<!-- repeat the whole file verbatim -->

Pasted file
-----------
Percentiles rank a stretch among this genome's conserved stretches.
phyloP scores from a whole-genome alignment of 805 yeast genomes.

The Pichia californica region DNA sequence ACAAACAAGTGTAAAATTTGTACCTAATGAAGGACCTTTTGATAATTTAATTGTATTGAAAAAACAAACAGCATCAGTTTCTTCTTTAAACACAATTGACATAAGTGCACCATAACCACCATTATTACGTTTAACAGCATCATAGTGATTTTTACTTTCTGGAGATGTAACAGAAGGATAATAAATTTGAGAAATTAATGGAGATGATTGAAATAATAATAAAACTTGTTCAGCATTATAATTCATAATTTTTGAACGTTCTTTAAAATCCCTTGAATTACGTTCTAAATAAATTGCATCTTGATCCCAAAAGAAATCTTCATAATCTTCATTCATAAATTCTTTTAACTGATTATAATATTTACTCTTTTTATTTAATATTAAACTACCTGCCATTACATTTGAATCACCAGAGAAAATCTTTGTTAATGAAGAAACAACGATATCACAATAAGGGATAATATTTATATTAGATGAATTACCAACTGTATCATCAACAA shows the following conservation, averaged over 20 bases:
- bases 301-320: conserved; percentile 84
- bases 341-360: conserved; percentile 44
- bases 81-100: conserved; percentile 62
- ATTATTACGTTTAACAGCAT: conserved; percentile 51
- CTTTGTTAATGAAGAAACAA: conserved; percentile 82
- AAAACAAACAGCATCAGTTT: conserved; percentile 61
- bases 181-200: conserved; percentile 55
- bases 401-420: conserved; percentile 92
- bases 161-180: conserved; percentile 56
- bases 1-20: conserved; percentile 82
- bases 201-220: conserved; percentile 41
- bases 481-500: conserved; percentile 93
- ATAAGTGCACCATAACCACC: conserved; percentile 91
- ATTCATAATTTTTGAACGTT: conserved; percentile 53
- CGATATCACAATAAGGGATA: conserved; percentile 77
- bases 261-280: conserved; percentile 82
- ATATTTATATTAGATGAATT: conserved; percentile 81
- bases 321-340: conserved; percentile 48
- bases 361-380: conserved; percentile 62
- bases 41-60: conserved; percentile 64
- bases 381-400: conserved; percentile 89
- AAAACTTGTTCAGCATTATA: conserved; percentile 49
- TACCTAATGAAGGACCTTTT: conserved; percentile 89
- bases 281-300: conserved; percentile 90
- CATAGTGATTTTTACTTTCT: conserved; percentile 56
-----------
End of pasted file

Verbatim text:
Percentiles rank a stretch among this genome's conserved stretches.
phyloP scores from a whole-genome alignment of 805 yeast genomes.

The Pichia californica region DNA sequence ACAAACAAGTGTAAAATTTGTACCTAATGAAGGACCTTTTGATAATTTAATTGTATTGAAAAAACAAACAGCATCAGTTTCTTCTTTAAACACAATTGACATAAGTGCACCATAACCACCATTATTACGTTTAACAGCATCATAGTGATTTTTACTTTCTGGAGATGTAACAGAAGGATAATAAATTTGAGAAATTAATGGAGATGATTGAAATAATAATAAAACTTGTTCAGCATTATAATTCATAATTTTTGAACGTTCTTTAAAATCCCTTGAATTACGTTCTAAATAAATTGCATCTTGATCCCAAAAGAAATCTTCATAATCTTCATTCATAAATTCTTTTAACTGATTATAATATTTACTCTTTTTATTTAATATTAAACTACCTGCCATTACATTTGAATCACCAGAGAAAATCTTTGTTAATGAAGAAACAACGATATCACAATAAGGGATAATATTTATATTAGATGAATTACCAACTGTATCATCAACAA shows the following conservation, averaged over 20 bases:
- bases 301-320: conserved; percentile 84
- bases 341-360: conserved; percentile 44
- bases 81-100: conserved; percentile 62
- ATTATTACGTTTAACAGCAT: conserved; percentile 51
- CTTTGTTAATGAAGAAACAA: conserved; percentile 82
- AAAACAAACAGCATCAGTTT: conserved; percentile 61
- bases 181-200: conserved; percentile 55
- bases 401-420: conserved; percentile 92
- bases 161-180: conserved; percentile 56
- bases 1-20: conserved; percentile 82
- bases 201-220: conserved; percentile 41
- bases 481-500: conserved; percentile 93
- ATAAGTGCACCATAACCACC: conserved; percentile 91
- ATTCATAATTTTTGAACGTT: conserved; percentile 53
- CGATATCACAATAAGGGATA: conserved; percentile 77
- bases 261-280: conserved; percentile 82
- ATATTTATATTAGATGAATT: conserved; percentile 81
- bases 321-340: conserved; percentile 48
- bases 361-380: conserved; percentile 62
- bases 41-60: conserved; percentile 64
- bases 381-400: conserved; percentile 89
- AAAACTTGTTCAGCATTATA: conserved; percentile 49
- TACCTAATGAAGGACCTTTT: conserved; percentile 89
- bases 281-300: conserved; percentile 90
- CATAGTGATTTTTACTTTCT: conserved; percentile 56